We are proud to introduce our ninth Sunday Spotlight, featuring Steven Humble who teaches in Laveen, AZ.  Steven is an enthusiastic middle school science and algebra teacher who has an fun story about his journey to teaching. He is an avid coffee drinker, science geek, and had some great tips for both new and seasoned digital assessment users. We had a great time getting to know Steven better and we are certain that you will too- enjoy the interview!

Steven Humble

Steven Humble

Middle School Science and Algebra
Desert Meadows School
Laveen, AZ
6 years teaching

I am a huge science nerd and I wanted to make little science nerds- and that’s why I teach science! I wanted to share my love of all things “sciencey” with the next generation.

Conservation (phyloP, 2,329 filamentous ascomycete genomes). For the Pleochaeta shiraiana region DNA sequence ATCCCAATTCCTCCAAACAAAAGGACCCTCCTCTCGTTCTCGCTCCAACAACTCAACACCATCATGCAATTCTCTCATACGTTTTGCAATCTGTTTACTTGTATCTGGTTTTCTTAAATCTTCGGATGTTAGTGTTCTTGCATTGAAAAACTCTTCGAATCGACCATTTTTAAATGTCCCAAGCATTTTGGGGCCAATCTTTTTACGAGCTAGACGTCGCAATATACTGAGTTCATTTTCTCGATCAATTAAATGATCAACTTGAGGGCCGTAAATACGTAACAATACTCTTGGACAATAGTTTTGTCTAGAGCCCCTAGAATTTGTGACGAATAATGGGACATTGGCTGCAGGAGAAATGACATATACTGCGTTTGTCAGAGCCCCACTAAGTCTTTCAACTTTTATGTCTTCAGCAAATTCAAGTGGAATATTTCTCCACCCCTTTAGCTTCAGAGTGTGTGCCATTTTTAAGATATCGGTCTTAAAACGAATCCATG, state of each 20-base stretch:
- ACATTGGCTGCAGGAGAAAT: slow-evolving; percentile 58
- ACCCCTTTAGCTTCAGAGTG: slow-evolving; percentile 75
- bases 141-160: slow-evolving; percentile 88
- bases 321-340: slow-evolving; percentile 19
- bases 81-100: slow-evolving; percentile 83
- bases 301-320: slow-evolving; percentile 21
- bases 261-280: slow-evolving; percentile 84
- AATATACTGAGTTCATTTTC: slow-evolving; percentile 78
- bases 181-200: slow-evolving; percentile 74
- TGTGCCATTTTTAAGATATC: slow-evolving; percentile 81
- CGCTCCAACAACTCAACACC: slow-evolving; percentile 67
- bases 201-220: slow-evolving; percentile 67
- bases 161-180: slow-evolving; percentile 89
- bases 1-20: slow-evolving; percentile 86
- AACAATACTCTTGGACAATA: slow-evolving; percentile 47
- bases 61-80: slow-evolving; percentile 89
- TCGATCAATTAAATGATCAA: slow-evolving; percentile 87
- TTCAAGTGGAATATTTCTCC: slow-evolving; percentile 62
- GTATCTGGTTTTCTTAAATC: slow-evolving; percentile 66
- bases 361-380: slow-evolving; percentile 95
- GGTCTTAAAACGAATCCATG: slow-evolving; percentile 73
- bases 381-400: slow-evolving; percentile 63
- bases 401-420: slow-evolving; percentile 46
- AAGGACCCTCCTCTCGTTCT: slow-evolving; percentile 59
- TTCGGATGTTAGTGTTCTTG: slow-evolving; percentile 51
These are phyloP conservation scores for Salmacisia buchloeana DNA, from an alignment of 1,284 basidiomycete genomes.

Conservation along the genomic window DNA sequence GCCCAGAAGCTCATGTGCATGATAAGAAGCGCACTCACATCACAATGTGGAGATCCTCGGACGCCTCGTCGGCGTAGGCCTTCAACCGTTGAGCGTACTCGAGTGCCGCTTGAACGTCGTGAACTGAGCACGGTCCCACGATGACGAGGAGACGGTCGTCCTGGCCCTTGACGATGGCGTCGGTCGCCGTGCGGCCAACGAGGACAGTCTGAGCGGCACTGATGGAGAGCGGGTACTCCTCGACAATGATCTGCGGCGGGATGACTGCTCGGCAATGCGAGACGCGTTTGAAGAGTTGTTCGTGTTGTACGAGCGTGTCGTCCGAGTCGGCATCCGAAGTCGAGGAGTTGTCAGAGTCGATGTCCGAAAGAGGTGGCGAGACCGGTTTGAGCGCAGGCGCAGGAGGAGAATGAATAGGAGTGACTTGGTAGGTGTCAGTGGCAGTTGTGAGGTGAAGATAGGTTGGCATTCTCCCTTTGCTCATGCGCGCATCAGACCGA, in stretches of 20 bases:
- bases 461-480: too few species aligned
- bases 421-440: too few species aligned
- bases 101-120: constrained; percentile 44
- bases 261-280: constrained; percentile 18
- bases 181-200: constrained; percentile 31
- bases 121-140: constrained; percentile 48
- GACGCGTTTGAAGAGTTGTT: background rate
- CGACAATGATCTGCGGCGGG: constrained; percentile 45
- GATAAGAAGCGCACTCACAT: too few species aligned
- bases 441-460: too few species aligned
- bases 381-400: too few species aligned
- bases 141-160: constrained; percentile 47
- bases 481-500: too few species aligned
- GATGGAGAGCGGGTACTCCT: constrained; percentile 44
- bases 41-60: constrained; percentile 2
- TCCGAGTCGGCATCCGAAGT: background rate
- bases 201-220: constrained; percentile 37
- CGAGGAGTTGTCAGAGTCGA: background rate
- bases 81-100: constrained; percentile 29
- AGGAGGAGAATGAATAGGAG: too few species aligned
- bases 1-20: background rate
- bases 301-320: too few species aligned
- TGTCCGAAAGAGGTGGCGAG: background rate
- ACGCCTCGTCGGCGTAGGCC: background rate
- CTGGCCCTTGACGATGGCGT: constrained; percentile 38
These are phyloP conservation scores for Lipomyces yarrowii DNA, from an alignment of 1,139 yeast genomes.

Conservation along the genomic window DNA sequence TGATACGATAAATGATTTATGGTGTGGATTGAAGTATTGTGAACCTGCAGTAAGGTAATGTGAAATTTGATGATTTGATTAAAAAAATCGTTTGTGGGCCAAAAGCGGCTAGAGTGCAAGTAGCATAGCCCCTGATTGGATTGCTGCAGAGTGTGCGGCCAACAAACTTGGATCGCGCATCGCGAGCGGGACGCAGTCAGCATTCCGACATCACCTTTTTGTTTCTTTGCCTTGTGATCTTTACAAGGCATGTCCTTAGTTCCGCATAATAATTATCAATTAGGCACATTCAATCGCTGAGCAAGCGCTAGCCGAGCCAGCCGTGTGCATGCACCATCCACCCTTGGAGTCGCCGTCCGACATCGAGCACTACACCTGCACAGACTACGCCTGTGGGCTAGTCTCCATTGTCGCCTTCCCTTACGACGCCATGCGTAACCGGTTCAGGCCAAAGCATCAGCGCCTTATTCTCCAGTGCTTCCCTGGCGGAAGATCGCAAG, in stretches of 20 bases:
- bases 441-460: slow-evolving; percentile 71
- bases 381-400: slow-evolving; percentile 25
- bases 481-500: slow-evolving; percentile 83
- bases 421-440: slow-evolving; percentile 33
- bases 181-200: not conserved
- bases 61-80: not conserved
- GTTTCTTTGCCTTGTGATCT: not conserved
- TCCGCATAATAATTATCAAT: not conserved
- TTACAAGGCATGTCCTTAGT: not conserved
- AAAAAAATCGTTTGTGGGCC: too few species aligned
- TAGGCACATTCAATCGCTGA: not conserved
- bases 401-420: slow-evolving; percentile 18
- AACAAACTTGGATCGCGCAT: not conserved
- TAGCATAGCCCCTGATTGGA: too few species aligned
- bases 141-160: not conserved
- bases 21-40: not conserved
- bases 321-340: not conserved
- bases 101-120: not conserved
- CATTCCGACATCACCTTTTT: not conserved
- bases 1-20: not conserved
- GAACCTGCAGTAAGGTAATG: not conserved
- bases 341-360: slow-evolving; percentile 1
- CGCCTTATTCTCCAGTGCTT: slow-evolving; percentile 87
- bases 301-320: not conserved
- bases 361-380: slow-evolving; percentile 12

-Steven Humble

Get to know Steven Humble

What do you love about teaching? 

I am a huge science nerd and I wanted to make little science nerds- and that’s why I teach science! I wanted to share my love of all things “sciencey” with the next generation. I became a science teacher so I could be a science geek for a living.

When did you realize you wanted to teach?

I was about three or four years old when I decided wanted to be a teacher. It’s actually an interesting story. When I went to daycare as a child when I lived in Pennsylvania and they had this yardstick from CVS or wherever.

You know how teachers write their name as “Mr. whatever” ? I wrote like that on the yardstick as a little kid because I was three years old and wanted to be a teacher.

When I started teaching, many years later, my parents found the yardstick when they were moving and they framed it. I actually have it up in the classroom as a reminder of my passion. It’s the only thing I’ve ever wanted to do!

What is your “Edulastic story”?